The U.S. Department of Homeland Security (DHS) permitted a limited number of Haitians to come to the United States for humanitarian reasons in the immediate aftermath of the earthquake. President Obama also made Temporary Protected Status (TPS) available to assist Haitians who were in the U.S. on the day of the earthquake to allow them to live and work here legally until the situation at home improves. These measures were a good start but did not go far enough to fully meet the needs of the Haitian community. For example, the fees for the applications for TPS and work authorization total over $500. Many individuals had difficulty paying these fees for themselves and their families, especially while trying to send money to relatives in Haiti. When they could gather the fees and file their applications, many submitted the complicated documents without the assistance of a legal professional who understood the forms and the consequences of filing them with errors.
On behalf of its network, CLINIC’s Executive Director and Director of Advocacy urged the Secretaries of State, Health and Human Services, and Homeland Security to revisit their policies. CLINIC advocated for relief not just for Haitians already in the U.S., but also for the loved ones they left behind. As CLINIC pushed forth administrative advocacy efforts, its network of community-based legal immigration service providers helped those filing for TPS for the first time, as well as those whose applications rejected or denied because of error or ineffective assistance.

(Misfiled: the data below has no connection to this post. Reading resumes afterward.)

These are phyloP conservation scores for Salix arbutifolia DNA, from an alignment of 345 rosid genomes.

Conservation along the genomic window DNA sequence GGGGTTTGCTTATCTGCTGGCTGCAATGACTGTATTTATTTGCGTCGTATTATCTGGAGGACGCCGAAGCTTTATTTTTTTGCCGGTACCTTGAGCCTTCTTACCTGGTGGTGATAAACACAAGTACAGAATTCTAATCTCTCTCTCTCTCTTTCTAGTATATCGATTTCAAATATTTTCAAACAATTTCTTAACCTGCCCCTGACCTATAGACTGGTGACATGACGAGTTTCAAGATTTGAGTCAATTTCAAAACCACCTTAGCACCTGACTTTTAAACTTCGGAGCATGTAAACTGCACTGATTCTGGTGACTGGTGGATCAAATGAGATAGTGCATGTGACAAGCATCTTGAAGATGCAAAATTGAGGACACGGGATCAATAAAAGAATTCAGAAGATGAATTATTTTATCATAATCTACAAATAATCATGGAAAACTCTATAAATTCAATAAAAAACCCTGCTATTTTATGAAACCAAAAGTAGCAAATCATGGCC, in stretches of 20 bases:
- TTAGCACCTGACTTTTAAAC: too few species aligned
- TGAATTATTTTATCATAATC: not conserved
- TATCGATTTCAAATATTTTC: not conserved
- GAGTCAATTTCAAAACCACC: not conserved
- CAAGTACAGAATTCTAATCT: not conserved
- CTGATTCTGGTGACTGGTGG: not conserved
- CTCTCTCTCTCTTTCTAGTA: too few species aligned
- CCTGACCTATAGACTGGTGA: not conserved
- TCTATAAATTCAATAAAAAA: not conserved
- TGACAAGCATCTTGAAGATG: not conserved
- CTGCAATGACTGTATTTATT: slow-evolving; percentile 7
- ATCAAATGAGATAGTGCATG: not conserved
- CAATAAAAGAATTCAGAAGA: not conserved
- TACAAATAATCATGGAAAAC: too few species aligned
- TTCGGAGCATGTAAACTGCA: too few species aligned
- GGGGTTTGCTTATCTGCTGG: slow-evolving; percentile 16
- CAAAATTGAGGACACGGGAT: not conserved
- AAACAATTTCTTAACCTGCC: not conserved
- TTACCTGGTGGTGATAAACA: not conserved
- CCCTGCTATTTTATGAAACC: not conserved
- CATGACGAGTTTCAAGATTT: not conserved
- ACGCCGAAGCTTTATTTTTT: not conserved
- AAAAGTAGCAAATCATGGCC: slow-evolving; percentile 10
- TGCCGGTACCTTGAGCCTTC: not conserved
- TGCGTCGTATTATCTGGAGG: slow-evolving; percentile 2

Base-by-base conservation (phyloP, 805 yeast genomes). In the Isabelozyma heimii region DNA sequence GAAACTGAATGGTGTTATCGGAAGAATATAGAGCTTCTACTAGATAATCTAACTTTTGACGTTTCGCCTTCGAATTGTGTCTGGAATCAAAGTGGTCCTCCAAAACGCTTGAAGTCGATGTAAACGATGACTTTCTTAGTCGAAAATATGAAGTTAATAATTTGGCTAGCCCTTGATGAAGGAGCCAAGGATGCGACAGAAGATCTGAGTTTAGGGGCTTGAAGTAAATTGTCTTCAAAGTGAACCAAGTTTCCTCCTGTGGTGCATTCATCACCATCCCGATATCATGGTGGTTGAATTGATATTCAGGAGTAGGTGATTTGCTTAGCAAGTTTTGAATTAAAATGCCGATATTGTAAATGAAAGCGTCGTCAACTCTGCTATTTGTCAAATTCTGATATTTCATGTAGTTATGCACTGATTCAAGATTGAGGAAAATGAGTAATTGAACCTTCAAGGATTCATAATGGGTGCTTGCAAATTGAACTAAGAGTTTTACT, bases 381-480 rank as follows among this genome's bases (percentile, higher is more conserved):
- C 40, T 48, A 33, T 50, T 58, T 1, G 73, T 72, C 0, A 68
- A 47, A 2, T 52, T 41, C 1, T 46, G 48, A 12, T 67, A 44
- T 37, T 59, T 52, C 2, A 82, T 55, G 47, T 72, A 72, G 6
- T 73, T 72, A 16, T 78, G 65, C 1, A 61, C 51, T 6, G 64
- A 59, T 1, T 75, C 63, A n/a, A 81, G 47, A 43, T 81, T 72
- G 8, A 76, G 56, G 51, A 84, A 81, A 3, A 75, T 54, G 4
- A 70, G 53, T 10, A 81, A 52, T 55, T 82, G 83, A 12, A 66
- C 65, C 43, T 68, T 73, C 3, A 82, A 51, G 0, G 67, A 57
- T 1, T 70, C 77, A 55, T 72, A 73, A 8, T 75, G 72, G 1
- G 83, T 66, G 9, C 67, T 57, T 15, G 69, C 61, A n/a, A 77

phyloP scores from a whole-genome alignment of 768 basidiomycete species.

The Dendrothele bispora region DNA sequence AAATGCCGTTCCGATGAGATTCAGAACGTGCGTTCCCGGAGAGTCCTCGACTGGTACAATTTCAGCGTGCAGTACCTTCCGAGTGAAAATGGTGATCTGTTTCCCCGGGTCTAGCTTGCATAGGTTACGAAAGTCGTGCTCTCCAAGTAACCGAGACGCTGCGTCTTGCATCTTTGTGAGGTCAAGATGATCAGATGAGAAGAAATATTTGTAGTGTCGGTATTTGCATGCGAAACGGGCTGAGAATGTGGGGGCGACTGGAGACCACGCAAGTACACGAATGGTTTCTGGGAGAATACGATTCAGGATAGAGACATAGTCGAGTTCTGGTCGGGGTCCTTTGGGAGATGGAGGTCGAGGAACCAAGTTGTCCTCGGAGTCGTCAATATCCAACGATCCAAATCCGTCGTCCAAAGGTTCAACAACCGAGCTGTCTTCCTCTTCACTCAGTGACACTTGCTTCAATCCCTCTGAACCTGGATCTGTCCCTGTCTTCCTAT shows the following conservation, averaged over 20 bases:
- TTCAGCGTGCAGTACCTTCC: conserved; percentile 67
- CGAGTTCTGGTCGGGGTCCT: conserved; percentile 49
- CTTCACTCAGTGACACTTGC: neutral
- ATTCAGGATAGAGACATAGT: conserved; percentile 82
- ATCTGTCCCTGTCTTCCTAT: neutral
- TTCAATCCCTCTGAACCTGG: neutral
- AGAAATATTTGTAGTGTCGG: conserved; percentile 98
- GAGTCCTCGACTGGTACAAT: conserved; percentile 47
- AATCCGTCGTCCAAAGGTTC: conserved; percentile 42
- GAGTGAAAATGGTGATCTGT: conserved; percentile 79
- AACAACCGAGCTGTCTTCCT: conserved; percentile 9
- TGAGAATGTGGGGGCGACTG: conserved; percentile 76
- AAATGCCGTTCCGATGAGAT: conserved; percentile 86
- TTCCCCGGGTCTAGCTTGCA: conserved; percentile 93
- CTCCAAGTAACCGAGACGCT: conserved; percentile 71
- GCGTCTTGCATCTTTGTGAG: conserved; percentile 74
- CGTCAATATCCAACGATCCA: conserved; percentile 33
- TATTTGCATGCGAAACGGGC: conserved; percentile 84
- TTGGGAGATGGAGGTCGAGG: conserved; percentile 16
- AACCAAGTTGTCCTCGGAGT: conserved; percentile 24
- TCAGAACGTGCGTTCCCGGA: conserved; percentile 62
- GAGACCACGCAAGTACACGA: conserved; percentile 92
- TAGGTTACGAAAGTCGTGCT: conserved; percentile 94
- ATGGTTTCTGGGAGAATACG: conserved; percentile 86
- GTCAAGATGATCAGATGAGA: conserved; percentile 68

- More than half a million Haitians live in the U.S., a fifth of whom likely do so without legal status
- Haitians have a higher rate of naturalization than all other immigrant groups
- More than 50,000 Haitians had applied for TPS as of June 2010
- Haitians are represented in many fields of employment in the U.S., with more than 25 percent of employed Haitian women working in the healthcare field